•  NW Oregon Deer Experience (2+ / 0-)
          Recommended by:
          erratic, Quackerz
          I live in Southern Ohio and no longer have a garden because of the deer. They won. Now I put a few tomatoes in the area around the house fenced for the dogs, and they have never bothered them. The garden was too big anyway.

          I've lived and gardened in rural NW Oregon since 1975. I, and now my wife of five years, depend on our veg. garden for a significant amount of our sustenance, and the peace that can come with gardening, so I ended up fencing our 40 X 60 (approx.) garden area, and also, because I love growing roses, the 20 X 20 rose garden.

          We have found that the deer in our area (black tails and the occasional Columbian white tail) don't seem to care for tomatoes, potatoes or squash plants, but the rest is on their menu at times.

          It's a simple fence, just chicken wire on metal posts that deer could easily push aside, but I put an electric fence wire around the bottom of the fencing and since deer tend to use their neck and head to push barriers aside, they get zapped and stay away.

          "We will find fulfillment not in the goods that we have, but in the good we can do for each other." ~ RFK

          by paz3 on Sat Jan 26, 2013 at 10:36:23 AM PST

          [ Parent ]

          •  My deer loved tomatoes...even the vines (0+ / 0-)

            They trashed everything I grew except peppers and broccoli. Green beans and cukes and squash were a delicacy along with carrots and beets (they ate the tops down to the soil line.) One year I tried a tiny patch of beets in a flower bed and they stated eating them. I set a rat trap in the center of the beets and then carefully laid a piece of turkey wire (1/4" mesh) on top of it. Nothing could get to the trap and get hurt, yet any pressure on the turkey wire would spring the trap and throw the wire up into the deer's face. It must have been scary because it was only sprung a couple of times then left alone.

    •  I had the same experience with my beloved lab Lou (1+ / 0-)
      Recommended by:
      erratic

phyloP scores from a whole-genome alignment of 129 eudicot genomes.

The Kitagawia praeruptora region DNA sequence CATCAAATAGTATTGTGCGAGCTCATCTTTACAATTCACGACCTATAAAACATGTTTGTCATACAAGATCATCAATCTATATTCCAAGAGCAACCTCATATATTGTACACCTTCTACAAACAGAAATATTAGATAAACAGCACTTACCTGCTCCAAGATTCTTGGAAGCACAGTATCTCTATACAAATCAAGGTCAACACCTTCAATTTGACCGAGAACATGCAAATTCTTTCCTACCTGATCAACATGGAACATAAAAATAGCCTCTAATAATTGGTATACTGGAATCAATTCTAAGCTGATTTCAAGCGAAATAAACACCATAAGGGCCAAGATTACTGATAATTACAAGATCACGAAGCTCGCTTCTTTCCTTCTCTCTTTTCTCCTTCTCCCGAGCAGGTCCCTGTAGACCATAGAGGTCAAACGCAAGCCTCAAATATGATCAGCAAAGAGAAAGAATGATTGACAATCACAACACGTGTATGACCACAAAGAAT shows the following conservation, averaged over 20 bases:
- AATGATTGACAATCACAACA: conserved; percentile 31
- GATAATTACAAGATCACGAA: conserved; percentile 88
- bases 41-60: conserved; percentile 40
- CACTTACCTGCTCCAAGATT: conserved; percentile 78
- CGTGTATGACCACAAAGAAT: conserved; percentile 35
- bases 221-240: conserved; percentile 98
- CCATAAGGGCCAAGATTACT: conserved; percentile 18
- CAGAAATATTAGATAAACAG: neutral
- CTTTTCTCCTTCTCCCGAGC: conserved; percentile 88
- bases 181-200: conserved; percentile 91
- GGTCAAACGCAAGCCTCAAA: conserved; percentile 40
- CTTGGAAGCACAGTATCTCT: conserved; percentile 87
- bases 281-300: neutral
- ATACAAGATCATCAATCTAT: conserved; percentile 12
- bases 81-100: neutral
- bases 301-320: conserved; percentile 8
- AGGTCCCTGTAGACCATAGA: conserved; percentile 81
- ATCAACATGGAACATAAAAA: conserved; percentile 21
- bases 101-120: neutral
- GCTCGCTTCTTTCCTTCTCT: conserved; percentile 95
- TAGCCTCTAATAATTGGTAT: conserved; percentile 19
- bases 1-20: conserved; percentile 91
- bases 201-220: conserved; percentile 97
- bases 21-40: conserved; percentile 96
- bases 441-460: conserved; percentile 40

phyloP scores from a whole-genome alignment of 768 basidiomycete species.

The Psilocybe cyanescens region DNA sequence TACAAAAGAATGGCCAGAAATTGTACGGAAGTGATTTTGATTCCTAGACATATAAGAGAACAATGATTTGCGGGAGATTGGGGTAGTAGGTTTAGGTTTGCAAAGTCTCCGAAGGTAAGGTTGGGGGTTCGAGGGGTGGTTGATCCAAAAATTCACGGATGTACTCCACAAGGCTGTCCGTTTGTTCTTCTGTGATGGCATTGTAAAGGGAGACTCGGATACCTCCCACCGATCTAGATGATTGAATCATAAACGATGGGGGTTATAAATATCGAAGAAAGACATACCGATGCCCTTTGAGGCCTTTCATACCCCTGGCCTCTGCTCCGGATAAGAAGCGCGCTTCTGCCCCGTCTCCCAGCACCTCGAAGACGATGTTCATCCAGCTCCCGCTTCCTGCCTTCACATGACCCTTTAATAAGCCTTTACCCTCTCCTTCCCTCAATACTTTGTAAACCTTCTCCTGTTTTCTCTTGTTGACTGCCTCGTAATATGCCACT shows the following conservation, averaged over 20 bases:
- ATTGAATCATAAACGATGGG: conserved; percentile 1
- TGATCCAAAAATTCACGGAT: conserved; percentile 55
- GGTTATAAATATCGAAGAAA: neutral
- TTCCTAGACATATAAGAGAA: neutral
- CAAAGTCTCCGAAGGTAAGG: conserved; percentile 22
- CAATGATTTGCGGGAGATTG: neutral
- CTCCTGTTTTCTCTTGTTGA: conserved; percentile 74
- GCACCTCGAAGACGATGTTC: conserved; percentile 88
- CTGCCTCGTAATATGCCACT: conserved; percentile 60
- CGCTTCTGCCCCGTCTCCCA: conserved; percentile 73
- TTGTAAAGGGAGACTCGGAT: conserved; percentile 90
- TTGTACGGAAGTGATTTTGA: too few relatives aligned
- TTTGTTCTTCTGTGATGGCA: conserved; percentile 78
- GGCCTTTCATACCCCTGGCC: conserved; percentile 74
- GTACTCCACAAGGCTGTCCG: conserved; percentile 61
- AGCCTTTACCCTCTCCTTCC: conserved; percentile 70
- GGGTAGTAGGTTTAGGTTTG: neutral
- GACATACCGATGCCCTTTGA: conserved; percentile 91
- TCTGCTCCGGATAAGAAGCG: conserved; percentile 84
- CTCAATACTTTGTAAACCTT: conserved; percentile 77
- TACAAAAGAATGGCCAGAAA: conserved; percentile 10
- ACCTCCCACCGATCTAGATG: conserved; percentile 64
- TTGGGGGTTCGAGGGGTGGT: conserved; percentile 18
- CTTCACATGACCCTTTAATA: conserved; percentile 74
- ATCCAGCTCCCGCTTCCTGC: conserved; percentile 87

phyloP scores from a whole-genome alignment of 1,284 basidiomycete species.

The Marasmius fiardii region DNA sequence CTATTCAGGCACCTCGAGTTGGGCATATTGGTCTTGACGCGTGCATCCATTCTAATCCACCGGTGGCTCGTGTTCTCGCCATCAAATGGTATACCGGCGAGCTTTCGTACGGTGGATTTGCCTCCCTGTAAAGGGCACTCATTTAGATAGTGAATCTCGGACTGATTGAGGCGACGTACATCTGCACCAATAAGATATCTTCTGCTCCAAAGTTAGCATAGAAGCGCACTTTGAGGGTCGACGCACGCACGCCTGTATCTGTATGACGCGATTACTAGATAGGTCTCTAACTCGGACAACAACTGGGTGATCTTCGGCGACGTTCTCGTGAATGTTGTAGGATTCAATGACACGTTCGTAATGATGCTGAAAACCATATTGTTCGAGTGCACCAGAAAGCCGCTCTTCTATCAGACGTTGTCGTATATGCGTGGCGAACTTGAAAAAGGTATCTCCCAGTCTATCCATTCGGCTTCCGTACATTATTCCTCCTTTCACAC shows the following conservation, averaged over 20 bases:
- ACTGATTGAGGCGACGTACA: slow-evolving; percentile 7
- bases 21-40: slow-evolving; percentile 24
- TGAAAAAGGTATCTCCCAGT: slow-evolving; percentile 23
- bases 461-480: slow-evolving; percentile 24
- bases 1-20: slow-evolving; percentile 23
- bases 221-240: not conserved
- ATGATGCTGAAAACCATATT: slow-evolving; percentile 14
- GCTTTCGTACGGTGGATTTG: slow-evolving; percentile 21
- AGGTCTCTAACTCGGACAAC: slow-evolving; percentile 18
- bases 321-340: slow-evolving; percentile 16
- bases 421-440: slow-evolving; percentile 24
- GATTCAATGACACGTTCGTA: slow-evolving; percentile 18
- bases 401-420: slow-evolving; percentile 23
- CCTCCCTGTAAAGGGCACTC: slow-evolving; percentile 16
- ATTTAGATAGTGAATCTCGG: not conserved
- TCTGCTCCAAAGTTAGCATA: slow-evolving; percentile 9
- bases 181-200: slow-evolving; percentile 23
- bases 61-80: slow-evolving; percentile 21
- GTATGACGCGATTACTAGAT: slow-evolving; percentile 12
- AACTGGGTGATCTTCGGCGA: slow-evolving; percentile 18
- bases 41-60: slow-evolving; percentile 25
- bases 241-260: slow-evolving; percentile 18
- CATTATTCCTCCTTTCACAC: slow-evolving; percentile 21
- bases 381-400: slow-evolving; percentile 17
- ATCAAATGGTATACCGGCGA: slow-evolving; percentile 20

and a doe - he inadvertently got too close to her newborn fawns, twins.  She came out of nowhere - edge of the woods really, and thundered after him, hot on his tail, with clear murderous intent.  He ran straight for me.  I turned tail and ran iinto my vegetable garden, Lou galloping in after me (tearing through my carrot bed) and I slammed the wooden gate shut - a second before the doe tried to tear in after us.  Lou meant no harm, but the doe had just given birth, as I later discovered.  She was scary as hell.  I calmly spoke to her, and tried to calm her down, and she moved off 30 paces, huffing, and watching us balefully.  Poor Lou.  I got him tied with my belt and led him back along a path to my house.  I carried a shovel for protection for us both, trying to show her I had him under control, and we meant no harm.  My knees were knocking.  Poor Lou was completely demoralized.  It was an amazing experience.  Later that fall, she and twins would come into my yard for windfall apples.  That winter was very tough, ice storm after ice storm, and they browsed under my bird feeders.  I started putting out some hay and grain for them - but that's another story, and let me say, not a good idea at all.  It messes with everything, and long story short, by the end of the winter, I had 20 deer in my yard.  The doe and her twins were regulars around my garden for years.  I always treasured seeing them.  I never encouraged them to come close, but the female twin would have come right up to me if I'd encouraged it.  The male twin was more standoffish - as well he should have been.  It's his picture that I use as my profile pic here.  He was outside my window, nibbling bird seed that had fallen from the feeders, looking in to see us nestled inside with books and tea.